The BMW M5 is the veritable chainsaw when just a butter knife will work. The sports sedan that was born from BMW's first supercar in the 1980s has evolved to be the pinnacle of the 5-Series mountain—instead of just a ultra-hardcore version as it was in the beginning. As a result, the new M5 is predictably heavy, stuffed-to-the-gills with technology, and more at home on the interstate than many racetracks.
The last comprehensive redesign for the M5 was in 2012 and the model has stayed roughly the same since. Under the hood is BMW's twin-turbocharged 4.4-liter V-8 that produces 560 horsepower and 500 pound-feet of torque. Shifted through a 7-speed dual-clutch automatic or an honest-to-goodness 6-speed manual, the M5 rockets from a standing start up to 60 mph in just 4.1 seconds (4.3 seconds for the manual), according to BMW. The M5 is still only rear-drive—at least for now. All-wheel drive M5s have been spotted in Europe, and it's possible BMW may bring those M5 xDrive (BMW's marketing speak for all-wheel drive) to our shores later this year.
Like most M-division performance cars made by BMW, there are a few exterior hints to indicate the neutron bomb under its hood. The M5 is just as lean as the rest of the 5-Series, just as upright, and plenty of natural light makes its way into the cabin through its big windows. It wears mostly the same clothes as less-expensive 5-Series sedans, but the M5 adds a more aggressive front fascia with a deeper chin and a rear end with four, chromed, small-caliber canons jutting from the rear. The M5 wears bigger wheels—19-inch alloys painted with wide, ZR-rated rubbers—with blue-painted calipers peeking through them. Big, 20-inchers are available too.
The M5 gets a few colors not available on the regular 5-Series including Monte Carlo Blue and Sakhir Orange on the outside; Sakhir Orange and Silverstone white hides on the inside.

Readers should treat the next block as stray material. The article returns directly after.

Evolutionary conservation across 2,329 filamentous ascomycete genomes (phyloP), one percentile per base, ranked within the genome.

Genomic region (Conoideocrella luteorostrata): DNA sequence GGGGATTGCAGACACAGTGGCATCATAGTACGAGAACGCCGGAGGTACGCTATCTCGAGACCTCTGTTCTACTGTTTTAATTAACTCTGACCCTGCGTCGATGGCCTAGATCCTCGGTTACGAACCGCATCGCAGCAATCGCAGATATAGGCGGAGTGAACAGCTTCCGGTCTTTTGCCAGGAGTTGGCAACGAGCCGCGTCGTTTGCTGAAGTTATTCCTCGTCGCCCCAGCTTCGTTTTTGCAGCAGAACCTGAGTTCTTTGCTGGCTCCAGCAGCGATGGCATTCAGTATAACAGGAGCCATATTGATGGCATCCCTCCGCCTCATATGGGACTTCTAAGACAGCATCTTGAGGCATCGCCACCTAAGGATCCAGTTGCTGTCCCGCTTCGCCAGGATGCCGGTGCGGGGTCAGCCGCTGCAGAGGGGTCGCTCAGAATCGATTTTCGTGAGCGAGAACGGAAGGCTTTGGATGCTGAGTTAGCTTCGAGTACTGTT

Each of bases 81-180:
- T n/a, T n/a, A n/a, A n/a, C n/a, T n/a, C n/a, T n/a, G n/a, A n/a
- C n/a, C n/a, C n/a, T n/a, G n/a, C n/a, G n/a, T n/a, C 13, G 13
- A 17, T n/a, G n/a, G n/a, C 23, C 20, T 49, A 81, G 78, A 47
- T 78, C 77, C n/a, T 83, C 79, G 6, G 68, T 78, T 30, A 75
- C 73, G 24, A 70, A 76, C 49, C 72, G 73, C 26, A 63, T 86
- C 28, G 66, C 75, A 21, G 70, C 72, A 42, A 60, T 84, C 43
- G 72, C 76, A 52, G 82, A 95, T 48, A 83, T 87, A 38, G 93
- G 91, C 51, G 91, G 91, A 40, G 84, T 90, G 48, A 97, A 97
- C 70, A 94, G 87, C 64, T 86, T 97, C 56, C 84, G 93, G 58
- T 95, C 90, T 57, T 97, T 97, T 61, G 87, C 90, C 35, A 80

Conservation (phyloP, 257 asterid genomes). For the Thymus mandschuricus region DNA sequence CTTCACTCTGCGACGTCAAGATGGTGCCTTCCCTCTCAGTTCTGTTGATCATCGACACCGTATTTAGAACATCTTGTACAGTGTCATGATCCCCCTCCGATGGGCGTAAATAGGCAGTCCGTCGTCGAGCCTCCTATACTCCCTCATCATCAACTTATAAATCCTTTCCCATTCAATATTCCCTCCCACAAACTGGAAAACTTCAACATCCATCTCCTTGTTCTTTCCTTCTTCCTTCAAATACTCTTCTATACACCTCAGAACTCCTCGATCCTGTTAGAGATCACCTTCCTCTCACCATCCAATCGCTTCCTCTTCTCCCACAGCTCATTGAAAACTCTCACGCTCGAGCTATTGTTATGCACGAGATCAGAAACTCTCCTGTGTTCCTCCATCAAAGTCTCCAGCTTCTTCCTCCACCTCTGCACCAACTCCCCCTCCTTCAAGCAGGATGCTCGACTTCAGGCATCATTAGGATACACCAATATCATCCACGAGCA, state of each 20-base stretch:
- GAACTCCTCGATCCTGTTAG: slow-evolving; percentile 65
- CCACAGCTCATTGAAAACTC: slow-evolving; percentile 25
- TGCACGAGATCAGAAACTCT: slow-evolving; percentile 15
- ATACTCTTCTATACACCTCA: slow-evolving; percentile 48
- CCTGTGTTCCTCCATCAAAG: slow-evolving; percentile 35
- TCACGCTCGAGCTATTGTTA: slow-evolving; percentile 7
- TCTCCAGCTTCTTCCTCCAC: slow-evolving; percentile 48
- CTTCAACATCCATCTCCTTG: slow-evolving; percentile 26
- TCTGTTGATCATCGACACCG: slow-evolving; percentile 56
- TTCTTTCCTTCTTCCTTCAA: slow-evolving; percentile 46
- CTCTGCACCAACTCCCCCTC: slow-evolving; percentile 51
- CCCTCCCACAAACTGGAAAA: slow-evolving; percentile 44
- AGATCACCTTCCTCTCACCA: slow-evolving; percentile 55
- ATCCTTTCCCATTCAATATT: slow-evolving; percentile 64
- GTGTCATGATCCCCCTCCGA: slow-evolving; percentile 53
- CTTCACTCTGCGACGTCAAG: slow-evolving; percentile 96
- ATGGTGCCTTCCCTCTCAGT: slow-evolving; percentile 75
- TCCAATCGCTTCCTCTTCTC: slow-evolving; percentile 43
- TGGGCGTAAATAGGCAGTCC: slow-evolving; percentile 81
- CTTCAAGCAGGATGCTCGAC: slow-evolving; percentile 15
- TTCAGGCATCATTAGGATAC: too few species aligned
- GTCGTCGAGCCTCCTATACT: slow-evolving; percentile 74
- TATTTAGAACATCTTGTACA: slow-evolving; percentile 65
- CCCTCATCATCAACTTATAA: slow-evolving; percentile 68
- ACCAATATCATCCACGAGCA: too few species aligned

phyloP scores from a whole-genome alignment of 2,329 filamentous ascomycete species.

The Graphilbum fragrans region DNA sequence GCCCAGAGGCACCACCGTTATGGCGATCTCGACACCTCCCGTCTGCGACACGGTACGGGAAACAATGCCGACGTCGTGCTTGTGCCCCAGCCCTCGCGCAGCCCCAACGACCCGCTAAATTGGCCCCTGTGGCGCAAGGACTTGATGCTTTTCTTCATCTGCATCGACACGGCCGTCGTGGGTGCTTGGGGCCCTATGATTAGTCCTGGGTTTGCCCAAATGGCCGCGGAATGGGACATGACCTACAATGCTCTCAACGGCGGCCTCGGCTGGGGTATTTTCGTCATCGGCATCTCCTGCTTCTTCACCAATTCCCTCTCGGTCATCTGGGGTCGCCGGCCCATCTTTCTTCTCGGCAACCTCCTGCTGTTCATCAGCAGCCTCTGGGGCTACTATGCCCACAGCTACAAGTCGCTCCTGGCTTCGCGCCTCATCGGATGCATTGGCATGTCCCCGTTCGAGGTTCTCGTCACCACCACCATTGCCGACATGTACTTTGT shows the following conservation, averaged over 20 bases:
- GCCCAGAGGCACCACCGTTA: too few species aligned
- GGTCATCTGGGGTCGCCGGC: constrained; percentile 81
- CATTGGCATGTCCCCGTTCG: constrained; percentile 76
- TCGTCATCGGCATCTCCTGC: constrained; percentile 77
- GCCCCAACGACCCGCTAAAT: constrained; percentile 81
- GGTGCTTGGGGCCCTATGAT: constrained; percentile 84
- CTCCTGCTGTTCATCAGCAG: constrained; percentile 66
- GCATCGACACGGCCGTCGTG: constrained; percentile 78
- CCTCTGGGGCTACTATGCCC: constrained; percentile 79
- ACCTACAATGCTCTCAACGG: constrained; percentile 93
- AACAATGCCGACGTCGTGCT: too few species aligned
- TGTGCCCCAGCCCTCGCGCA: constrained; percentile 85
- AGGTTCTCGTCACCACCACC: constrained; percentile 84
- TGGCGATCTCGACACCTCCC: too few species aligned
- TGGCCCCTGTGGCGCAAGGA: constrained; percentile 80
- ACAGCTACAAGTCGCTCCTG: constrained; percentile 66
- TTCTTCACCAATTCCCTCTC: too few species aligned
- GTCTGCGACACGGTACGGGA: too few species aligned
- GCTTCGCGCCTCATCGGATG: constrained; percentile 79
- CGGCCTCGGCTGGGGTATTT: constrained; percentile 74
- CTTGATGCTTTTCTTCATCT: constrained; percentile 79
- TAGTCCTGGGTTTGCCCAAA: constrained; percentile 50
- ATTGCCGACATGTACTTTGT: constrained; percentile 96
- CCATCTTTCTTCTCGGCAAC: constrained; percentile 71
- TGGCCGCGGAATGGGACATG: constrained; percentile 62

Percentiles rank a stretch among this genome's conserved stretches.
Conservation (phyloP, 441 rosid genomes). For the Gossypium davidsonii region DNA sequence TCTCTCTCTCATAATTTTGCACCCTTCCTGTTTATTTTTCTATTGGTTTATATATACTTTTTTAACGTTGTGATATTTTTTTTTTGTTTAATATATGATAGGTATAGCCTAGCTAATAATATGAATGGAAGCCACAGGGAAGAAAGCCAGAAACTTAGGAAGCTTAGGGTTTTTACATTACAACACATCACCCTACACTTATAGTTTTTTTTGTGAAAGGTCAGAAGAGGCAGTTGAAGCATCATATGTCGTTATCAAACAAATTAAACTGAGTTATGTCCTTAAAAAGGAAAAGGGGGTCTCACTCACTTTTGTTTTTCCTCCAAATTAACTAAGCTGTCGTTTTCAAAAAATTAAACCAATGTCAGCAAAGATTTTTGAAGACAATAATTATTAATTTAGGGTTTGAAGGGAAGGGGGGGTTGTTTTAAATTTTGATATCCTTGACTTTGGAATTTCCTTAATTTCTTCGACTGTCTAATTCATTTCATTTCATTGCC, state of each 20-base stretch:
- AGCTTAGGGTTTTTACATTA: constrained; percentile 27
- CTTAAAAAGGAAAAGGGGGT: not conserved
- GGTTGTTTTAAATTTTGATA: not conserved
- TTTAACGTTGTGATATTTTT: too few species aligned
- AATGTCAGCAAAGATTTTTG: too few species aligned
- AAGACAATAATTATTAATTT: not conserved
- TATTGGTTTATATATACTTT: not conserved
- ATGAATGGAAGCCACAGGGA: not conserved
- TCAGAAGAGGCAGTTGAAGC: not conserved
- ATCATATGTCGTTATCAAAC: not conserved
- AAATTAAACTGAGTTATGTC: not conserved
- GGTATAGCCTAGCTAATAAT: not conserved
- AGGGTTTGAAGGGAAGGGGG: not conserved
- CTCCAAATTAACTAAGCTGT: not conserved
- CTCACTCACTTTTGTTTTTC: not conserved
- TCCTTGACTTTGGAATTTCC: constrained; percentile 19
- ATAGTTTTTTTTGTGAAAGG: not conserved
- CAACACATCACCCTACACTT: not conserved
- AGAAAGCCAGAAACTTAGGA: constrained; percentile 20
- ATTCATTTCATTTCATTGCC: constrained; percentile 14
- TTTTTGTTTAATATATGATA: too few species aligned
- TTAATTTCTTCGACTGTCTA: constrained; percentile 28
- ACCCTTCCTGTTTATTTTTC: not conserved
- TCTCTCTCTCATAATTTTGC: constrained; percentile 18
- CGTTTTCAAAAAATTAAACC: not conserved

The M5 doesn't feel much like a driver-oriented, sports sedan on the inside. It's still driver-centered—just in a different way. Rather than a cockpit-like layout there's a rather low, horizontal dash layout and pushed-out corners that altogether helps maximize a feeling of spaciousness. Major controls and displays are angled 6 degrees toward the driver, and to store electronics out of sight, there’s a wide center console.
Up front, the M5 sports comfortable seats that could rival the much larger 7-Series. (A nit worth picking: We found that the M5's seats didn't keep us as snug as we would have liked during track testing a couple years ago. The only remedy? A $6,000 Executive package that includes active bolsters.) Attention is directed toward the M5's iDrive infotainment system that controls nearly every aspect of the car. Controlled via a click-wheel in the center console, the 10.2-inch high-definition screen relays 3-D map information with real-time traffic; audio and media playback options with 20 GB for stored music files; suspension, throttle and engine management; and connected features such as BMW's online suite of remote apps.
The 5-Series starts to show its age in the back seats, however. Like the rest of the 5-Series—which is now in its sixth year since a major redesign—the M5 isn't as spacious as its competitors in the back. Two adults will fit just fine in the back without much leg room to spare, but three people in the back probably isn't a good long-term strategy to keep friends.
With 560 hp on tap and 500 lb-ft of torque coming on early in the rev range, the M5 has the power to persuade others to be our friends; we'd prefer to sit in the driver's seat anyway. The M5 won't be confused with other, lighter-weight sports cars on the road, and in reality it's not. The M5 is always coming to grips with its 4,500-pound heft. On the track, the M5 felt longer and heavier than the M6 despite weighing the same and sharing identical dimensions. The M5 is 193 inches long, and 74.4 inches wide with a 52/48 weight distribution, front-to-rear.